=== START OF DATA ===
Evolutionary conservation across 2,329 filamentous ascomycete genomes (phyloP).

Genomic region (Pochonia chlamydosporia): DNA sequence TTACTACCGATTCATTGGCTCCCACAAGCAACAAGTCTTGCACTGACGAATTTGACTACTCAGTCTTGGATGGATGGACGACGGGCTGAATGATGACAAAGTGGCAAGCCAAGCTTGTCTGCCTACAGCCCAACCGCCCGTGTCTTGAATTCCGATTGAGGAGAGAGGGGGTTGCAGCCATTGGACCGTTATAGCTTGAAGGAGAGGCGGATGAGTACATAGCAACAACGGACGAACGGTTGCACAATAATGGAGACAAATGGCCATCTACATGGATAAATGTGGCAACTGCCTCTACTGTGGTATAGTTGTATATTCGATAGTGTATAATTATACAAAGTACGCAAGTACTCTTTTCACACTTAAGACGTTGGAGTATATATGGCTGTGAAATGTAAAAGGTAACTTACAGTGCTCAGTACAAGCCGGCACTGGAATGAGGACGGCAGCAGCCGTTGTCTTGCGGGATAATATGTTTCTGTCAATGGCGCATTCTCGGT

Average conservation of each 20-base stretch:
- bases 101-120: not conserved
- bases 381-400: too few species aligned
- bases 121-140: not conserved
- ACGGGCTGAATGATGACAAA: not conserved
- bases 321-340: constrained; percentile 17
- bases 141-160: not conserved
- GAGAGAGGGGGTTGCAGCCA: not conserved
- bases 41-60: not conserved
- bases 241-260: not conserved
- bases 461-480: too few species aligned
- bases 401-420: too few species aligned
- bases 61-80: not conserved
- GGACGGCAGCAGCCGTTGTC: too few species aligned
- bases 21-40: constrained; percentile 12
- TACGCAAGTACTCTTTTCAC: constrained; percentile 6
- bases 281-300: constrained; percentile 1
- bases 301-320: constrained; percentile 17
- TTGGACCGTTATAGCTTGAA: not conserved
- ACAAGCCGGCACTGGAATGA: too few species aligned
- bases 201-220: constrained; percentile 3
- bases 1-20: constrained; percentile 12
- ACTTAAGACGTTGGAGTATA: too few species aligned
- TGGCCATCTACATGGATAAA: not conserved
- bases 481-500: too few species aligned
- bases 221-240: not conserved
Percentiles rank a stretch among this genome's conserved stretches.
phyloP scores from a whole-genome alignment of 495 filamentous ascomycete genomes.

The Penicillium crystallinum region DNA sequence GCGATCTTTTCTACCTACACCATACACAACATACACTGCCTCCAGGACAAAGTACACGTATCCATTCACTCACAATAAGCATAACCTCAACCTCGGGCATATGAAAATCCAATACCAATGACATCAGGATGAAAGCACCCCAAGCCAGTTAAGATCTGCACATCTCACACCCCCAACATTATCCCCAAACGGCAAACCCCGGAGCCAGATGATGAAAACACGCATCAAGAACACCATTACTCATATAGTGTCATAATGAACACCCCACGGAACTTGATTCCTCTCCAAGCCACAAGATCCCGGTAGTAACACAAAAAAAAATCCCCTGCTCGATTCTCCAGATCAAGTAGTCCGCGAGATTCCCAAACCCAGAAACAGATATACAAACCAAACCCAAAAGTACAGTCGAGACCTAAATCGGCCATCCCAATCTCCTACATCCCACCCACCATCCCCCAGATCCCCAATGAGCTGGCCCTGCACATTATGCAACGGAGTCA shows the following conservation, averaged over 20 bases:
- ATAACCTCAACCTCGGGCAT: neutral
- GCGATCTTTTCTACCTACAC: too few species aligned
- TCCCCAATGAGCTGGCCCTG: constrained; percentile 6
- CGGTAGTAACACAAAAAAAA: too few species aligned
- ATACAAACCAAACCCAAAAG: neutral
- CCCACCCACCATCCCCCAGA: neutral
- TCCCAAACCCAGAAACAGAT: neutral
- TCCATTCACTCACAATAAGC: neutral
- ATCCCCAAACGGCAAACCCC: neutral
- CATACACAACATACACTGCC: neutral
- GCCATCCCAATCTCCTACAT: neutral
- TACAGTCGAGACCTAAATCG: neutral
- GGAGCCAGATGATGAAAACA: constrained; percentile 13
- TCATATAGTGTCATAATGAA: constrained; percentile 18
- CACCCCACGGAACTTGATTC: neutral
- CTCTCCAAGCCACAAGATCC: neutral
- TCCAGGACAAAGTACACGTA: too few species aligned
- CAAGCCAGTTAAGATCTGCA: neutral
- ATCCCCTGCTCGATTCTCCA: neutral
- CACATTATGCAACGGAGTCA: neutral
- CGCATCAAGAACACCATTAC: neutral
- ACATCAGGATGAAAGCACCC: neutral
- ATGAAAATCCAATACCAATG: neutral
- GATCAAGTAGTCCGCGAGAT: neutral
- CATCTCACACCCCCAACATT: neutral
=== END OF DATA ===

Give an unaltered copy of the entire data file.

Evolutionary conservation across 2,329 filamentous ascomycete genomes (phyloP).

Genomic region (Pochonia chlamydosporia): DNA sequence TTACTACCGATTCATTGGCTCCCACAAGCAACAAGTCTTGCACTGACGAATTTGACTACTCAGTCTTGGATGGATGGACGACGGGCTGAATGATGACAAAGTGGCAAGCCAAGCTTGTCTGCCTACAGCCCAACCGCCCGTGTCTTGAATTCCGATTGAGGAGAGAGGGGGTTGCAGCCATTGGACCGTTATAGCTTGAAGGAGAGGCGGATGAGTACATAGCAACAACGGACGAACGGTTGCACAATAATGGAGACAAATGGCCATCTACATGGATAAATGTGGCAACTGCCTCTACTGTGGTATAGTTGTATATTCGATAGTGTATAATTATACAAAGTACGCAAGTACTCTTTTCACACTTAAGACGTTGGAGTATATATGGCTGTGAAATGTAAAAGGTAACTTACAGTGCTCAGTACAAGCCGGCACTGGAATGAGGACGGCAGCAGCCGTTGTCTTGCGGGATAATATGTTTCTGTCAATGGCGCATTCTCGGT

Average conservation of each 20-base stretch:
- bases 101-120: not conserved
- bases 381-400: too few species aligned
- bases 121-140: not conserved
- ACGGGCTGAATGATGACAAA: not conserved
- bases 321-340: constrained; percentile 17
- bases 141-160: not conserved
- GAGAGAGGGGGTTGCAGCCA: not conserved
- bases 41-60: not conserved
- bases 241-260: not conserved
- bases 461-480: too few species aligned
- bases 401-420: too few species aligned
- bases 61-80: not conserved
- GGACGGCAGCAGCCGTTGTC: too few species aligned
- bases 21-40: constrained; percentile 12
- TACGCAAGTACTCTTTTCAC: constrained; percentile 6
- bases 281-300: constrained; percentile 1
- bases 301-320: constrained; percentile 17
- TTGGACCGTTATAGCTTGAA: not conserved
- ACAAGCCGGCACTGGAATGA: too few species aligned
- bases 201-220: constrained; percentile 3
- bases 1-20: constrained; percentile 12
- ACTTAAGACGTTGGAGTATA: too few species aligned
- TGGCCATCTACATGGATAAA: not conserved
- bases 481-500: too few species aligned
- bases 221-240: not conserved
Percentiles rank a stretch among this genome's conserved stretches.
phyloP scores from a whole-genome alignment of 495 filamentous ascomycete genomes.

The Penicillium crystallinum region DNA sequence GCGATCTTTTCTACCTACACCATACACAACATACACTGCCTCCAGGACAAAGTACACGTATCCATTCACTCACAATAAGCATAACCTCAACCTCGGGCATATGAAAATCCAATACCAATGACATCAGGATGAAAGCACCCCAAGCCAGTTAAGATCTGCACATCTCACACCCCCAACATTATCCCCAAACGGCAAACCCCGGAGCCAGATGATGAAAACACGCATCAAGAACACCATTACTCATATAGTGTCATAATGAACACCCCACGGAACTTGATTCCTCTCCAAGCCACAAGATCCCGGTAGTAACACAAAAAAAAATCCCCTGCTCGATTCTCCAGATCAAGTAGTCCGCGAGATTCCCAAACCCAGAAACAGATATACAAACCAAACCCAAAAGTACAGTCGAGACCTAAATCGGCCATCCCAATCTCCTACATCCCACCCACCATCCCCCAGATCCCCAATGAGCTGGCCCTGCACATTATGCAACGGAGTCA shows the following conservation, averaged over 20 bases:
- ATAACCTCAACCTCGGGCAT: neutral
- GCGATCTTTTCTACCTACAC: too few species aligned
- TCCCCAATGAGCTGGCCCTG: constrained; percentile 6
- CGGTAGTAACACAAAAAAAA: too few species aligned
- ATACAAACCAAACCCAAAAG: neutral
- CCCACCCACCATCCCCCAGA: neutral
- TCCCAAACCCAGAAACAGAT: neutral
- TCCATTCACTCACAATAAGC: neutral
- ATCCCCAAACGGCAAACCCC: neutral
- CATACACAACATACACTGCC: neutral
- GCCATCCCAATCTCCTACAT: neutral
- TACAGTCGAGACCTAAATCG: neutral
- GGAGCCAGATGATGAAAACA: constrained; percentile 13
- TCATATAGTGTCATAATGAA: constrained; percentile 18
- CACCCCACGGAACTTGATTC: neutral
- CTCTCCAAGCCACAAGATCC: neutral
- TCCAGGACAAAGTACACGTA: too few species aligned
- CAAGCCAGTTAAGATCTGCA: neutral
- ATCCCCTGCTCGATTCTCCA: neutral
- CACATTATGCAACGGAGTCA: neutral
- CGCATCAAGAACACCATTAC: neutral
- ACATCAGGATGAAAGCACCC: neutral
- ATGAAAATCCAATACCAATG: neutral
- GATCAAGTAGTCCGCGAGAT: neutral
- CATCTCACACCCCCAACATT: neutral